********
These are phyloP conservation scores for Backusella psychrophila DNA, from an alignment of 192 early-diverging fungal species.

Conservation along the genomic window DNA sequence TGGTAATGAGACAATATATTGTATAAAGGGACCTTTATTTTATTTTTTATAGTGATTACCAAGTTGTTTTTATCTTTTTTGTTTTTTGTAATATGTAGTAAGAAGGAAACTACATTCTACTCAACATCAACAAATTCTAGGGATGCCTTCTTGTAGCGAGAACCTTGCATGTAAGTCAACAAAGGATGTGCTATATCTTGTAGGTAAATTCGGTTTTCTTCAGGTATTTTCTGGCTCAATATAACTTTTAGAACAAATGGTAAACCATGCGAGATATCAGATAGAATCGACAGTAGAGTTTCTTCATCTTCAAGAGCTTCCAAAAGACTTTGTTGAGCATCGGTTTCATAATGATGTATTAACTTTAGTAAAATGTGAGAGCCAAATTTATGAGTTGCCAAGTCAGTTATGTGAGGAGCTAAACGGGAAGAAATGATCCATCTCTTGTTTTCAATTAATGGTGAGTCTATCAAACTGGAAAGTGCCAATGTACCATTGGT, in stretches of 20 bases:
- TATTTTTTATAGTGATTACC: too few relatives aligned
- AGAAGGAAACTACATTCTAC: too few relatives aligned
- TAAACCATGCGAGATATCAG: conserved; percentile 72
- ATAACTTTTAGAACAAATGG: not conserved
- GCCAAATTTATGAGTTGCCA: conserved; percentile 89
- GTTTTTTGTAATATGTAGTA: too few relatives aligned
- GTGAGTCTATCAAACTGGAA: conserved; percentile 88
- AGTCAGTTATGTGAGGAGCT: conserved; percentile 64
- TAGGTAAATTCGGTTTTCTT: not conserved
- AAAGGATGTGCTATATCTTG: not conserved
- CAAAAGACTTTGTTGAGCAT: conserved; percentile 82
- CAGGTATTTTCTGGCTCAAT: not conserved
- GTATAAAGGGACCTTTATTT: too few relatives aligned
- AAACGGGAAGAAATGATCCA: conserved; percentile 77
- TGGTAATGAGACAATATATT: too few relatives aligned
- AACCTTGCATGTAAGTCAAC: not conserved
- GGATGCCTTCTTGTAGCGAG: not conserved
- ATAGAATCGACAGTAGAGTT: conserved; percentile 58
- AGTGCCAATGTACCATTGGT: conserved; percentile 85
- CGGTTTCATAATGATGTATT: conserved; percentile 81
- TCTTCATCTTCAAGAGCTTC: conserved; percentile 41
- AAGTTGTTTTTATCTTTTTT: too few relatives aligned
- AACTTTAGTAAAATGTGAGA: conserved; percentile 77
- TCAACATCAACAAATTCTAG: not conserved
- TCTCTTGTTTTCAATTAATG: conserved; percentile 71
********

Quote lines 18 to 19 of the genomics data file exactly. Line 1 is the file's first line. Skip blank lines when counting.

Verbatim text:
- AACCTTGCATGTAAGTCAAC: not conserved
- GGATGCCTTCTTGTAGCGAG: not conserved